on social charity

JVS: When I read a passage like this, I am concerned about what is the subject of this "social charity." The human person is the substantial bearer of all human reality. The state is not a person. It is not a substance. It does not have an intellect and will of its own. There is no such thing as corporate guilt or corporate virtue that belongs to some collective "being" that transcends the persons who actually live and die.

The Trinity is the heart of the Church's social teaching. Here we have a multiplicity of persons, a unity of nature, a divine nature. All love is ordered to another person who actually exists. However, there is an order in this relationship. Sometimes it sounds like we are more responsible for those far off beings we do not know than we are for those we do. This is dangerous doctrine. It makes any real charity impossible. It smacks of Rousseau, of loving man but not one's actual neighbor. Sometimes it sounds like we should reduce everyone to the lowest common denominator in the name of the common good. The whole of Aquinas was in the opposite direction. We should bring out the full potential of everyone. That was the "common good" meant, not some kind of collective being. This meant that some are more talented, some will have more than others in a ways that has nothing to do with injustice.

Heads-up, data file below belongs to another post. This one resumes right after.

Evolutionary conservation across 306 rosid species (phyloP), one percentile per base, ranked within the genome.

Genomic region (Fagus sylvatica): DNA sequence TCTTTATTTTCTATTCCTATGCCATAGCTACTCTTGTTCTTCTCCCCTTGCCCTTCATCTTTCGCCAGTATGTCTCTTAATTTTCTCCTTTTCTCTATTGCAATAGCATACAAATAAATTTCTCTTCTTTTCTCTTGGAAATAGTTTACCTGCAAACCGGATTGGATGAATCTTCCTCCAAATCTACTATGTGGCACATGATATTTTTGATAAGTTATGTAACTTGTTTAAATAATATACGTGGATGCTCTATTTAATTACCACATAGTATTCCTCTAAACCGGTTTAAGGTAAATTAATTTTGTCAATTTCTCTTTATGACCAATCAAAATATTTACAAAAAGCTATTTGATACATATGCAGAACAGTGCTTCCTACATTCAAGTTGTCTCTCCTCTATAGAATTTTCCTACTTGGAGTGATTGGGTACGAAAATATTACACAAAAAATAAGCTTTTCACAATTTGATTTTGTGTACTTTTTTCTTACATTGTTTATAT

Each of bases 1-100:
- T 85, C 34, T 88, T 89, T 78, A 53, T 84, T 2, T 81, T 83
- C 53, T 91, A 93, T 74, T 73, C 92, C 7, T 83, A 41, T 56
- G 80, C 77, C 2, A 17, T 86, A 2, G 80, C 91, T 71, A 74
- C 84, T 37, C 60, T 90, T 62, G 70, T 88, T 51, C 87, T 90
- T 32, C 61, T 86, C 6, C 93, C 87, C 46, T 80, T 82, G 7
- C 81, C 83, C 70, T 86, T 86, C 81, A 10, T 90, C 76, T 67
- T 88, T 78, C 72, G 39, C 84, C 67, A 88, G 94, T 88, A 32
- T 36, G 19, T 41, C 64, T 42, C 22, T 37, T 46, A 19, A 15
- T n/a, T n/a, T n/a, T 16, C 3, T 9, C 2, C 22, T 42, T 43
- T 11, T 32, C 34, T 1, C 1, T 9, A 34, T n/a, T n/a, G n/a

The whole interview is well-worth reading.

No comments: